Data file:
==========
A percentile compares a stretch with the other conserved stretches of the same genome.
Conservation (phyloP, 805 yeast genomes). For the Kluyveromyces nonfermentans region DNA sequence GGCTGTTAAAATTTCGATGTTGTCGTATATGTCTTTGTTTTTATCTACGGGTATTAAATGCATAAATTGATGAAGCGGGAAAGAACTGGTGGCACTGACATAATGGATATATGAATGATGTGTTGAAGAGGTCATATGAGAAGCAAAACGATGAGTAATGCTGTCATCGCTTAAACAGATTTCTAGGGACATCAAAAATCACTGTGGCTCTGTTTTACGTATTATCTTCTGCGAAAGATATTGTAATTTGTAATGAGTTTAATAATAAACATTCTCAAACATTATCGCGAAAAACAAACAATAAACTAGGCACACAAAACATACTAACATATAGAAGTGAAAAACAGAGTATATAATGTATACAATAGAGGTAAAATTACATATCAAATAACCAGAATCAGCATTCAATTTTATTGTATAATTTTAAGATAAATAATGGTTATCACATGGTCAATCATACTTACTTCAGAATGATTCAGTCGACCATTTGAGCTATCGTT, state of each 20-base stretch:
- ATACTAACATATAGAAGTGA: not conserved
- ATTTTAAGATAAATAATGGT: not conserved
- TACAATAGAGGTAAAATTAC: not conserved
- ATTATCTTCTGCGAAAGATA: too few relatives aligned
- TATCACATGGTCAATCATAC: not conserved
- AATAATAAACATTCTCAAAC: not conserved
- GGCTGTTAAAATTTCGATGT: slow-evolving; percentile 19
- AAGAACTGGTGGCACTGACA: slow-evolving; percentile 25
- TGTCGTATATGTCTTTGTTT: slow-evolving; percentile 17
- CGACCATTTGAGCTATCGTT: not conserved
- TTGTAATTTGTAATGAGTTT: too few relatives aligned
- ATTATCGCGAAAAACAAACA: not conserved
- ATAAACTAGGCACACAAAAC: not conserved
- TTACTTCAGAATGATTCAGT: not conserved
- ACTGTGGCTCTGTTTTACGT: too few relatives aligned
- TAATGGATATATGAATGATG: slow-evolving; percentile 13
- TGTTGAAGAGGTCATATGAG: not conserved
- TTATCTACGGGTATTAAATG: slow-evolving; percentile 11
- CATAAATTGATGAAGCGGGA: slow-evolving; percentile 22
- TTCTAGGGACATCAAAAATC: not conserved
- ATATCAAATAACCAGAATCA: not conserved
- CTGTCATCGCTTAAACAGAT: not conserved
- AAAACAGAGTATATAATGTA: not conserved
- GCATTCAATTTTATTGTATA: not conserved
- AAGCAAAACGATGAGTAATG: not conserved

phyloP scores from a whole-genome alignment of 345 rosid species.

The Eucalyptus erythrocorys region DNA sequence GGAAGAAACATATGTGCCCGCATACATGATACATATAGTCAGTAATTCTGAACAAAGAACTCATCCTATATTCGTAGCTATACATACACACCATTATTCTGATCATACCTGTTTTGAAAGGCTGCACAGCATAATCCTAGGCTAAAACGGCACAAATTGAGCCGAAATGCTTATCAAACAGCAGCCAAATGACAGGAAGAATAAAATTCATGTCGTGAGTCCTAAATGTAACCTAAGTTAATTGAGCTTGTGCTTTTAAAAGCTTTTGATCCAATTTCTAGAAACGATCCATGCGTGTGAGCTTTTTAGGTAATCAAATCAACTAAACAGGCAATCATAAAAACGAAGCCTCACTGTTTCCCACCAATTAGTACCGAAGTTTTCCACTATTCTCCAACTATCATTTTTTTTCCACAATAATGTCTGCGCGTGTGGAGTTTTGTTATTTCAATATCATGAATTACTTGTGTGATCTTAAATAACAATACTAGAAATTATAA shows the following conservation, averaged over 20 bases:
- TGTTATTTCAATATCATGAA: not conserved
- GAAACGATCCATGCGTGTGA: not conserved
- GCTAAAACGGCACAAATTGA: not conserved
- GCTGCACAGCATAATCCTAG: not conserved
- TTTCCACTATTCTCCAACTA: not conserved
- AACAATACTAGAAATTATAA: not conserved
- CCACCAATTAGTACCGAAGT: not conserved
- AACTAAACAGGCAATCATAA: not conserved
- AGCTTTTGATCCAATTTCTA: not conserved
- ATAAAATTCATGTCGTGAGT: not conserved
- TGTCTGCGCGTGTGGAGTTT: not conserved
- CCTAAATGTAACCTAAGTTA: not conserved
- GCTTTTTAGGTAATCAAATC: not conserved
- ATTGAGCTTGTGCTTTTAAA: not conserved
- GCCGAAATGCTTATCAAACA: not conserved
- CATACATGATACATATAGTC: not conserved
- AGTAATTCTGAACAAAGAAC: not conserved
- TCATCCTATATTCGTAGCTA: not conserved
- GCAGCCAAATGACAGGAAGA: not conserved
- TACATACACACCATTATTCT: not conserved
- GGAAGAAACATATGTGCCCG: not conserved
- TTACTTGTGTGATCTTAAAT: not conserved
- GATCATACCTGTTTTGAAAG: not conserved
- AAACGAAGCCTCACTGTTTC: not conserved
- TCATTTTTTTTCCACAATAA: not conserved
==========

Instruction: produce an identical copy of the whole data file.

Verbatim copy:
A percentile compares a stretch with the other conserved stretches of the same genome.
Conservation (phyloP, 805 yeast genomes). For the Kluyveromyces nonfermentans region DNA sequence GGCTGTTAAAATTTCGATGTTGTCGTATATGTCTTTGTTTTTATCTACGGGTATTAAATGCATAAATTGATGAAGCGGGAAAGAACTGGTGGCACTGACATAATGGATATATGAATGATGTGTTGAAGAGGTCATATGAGAAGCAAAACGATGAGTAATGCTGTCATCGCTTAAACAGATTTCTAGGGACATCAAAAATCACTGTGGCTCTGTTTTACGTATTATCTTCTGCGAAAGATATTGTAATTTGTAATGAGTTTAATAATAAACATTCTCAAACATTATCGCGAAAAACAAACAATAAACTAGGCACACAAAACATACTAACATATAGAAGTGAAAAACAGAGTATATAATGTATACAATAGAGGTAAAATTACATATCAAATAACCAGAATCAGCATTCAATTTTATTGTATAATTTTAAGATAAATAATGGTTATCACATGGTCAATCATACTTACTTCAGAATGATTCAGTCGACCATTTGAGCTATCGTT, state of each 20-base stretch:
- ATACTAACATATAGAAGTGA: not conserved
- ATTTTAAGATAAATAATGGT: not conserved
- TACAATAGAGGTAAAATTAC: not conserved
- ATTATCTTCTGCGAAAGATA: too few relatives aligned
- TATCACATGGTCAATCATAC: not conserved
- AATAATAAACATTCTCAAAC: not conserved
- GGCTGTTAAAATTTCGATGT: slow-evolving; percentile 19
- AAGAACTGGTGGCACTGACA: slow-evolving; percentile 25
- TGTCGTATATGTCTTTGTTT: slow-evolving; percentile 17
- CGACCATTTGAGCTATCGTT: not conserved
- TTGTAATTTGTAATGAGTTT: too few relatives aligned
- ATTATCGCGAAAAACAAACA: not conserved
- ATAAACTAGGCACACAAAAC: not conserved
- TTACTTCAGAATGATTCAGT: not conserved
- ACTGTGGCTCTGTTTTACGT: too few relatives aligned
- TAATGGATATATGAATGATG: slow-evolving; percentile 13
- TGTTGAAGAGGTCATATGAG: not conserved
- TTATCTACGGGTATTAAATG: slow-evolving; percentile 11
- CATAAATTGATGAAGCGGGA: slow-evolving; percentile 22
- TTCTAGGGACATCAAAAATC: not conserved
- ATATCAAATAACCAGAATCA: not conserved
- CTGTCATCGCTTAAACAGAT: not conserved
- AAAACAGAGTATATAATGTA: not conserved
- GCATTCAATTTTATTGTATA: not conserved
- AAGCAAAACGATGAGTAATG: not conserved

phyloP scores from a whole-genome alignment of 345 rosid species.

The Eucalyptus erythrocorys region DNA sequence GGAAGAAACATATGTGCCCGCATACATGATACATATAGTCAGTAATTCTGAACAAAGAACTCATCCTATATTCGTAGCTATACATACACACCATTATTCTGATCATACCTGTTTTGAAAGGCTGCACAGCATAATCCTAGGCTAAAACGGCACAAATTGAGCCGAAATGCTTATCAAACAGCAGCCAAATGACAGGAAGAATAAAATTCATGTCGTGAGTCCTAAATGTAACCTAAGTTAATTGAGCTTGTGCTTTTAAAAGCTTTTGATCCAATTTCTAGAAACGATCCATGCGTGTGAGCTTTTTAGGTAATCAAATCAACTAAACAGGCAATCATAAAAACGAAGCCTCACTGTTTCCCACCAATTAGTACCGAAGTTTTCCACTATTCTCCAACTATCATTTTTTTTCCACAATAATGTCTGCGCGTGTGGAGTTTTGTTATTTCAATATCATGAATTACTTGTGTGATCTTAAATAACAATACTAGAAATTATAA shows the following conservation, averaged over 20 bases:
- TGTTATTTCAATATCATGAA: not conserved
- GAAACGATCCATGCGTGTGA: not conserved
- GCTAAAACGGCACAAATTGA: not conserved
- GCTGCACAGCATAATCCTAG: not conserved
- TTTCCACTATTCTCCAACTA: not conserved
- AACAATACTAGAAATTATAA: not conserved
- CCACCAATTAGTACCGAAGT: not conserved
- AACTAAACAGGCAATCATAA: not conserved
- AGCTTTTGATCCAATTTCTA: not conserved
- ATAAAATTCATGTCGTGAGT: not conserved
- TGTCTGCGCGTGTGGAGTTT: not conserved
- CCTAAATGTAACCTAAGTTA: not conserved
- GCTTTTTAGGTAATCAAATC: not conserved
- ATTGAGCTTGTGCTTTTAAA: not conserved
- GCCGAAATGCTTATCAAACA: not conserved
- CATACATGATACATATAGTC: not conserved
- AGTAATTCTGAACAAAGAAC: not conserved
- TCATCCTATATTCGTAGCTA: not conserved
- GCAGCCAAATGACAGGAAGA: not conserved
- TACATACACACCATTATTCT: not conserved
- GGAAGAAACATATGTGCCCG: not conserved
- TTACTTGTGTGATCTTAAAT: not conserved
- GATCATACCTGTTTTGAAAG: not conserved
- AAACGAAGCCTCACTGTTTC: not conserved
- TCATTTTTTTTCCACAATAA: not conserved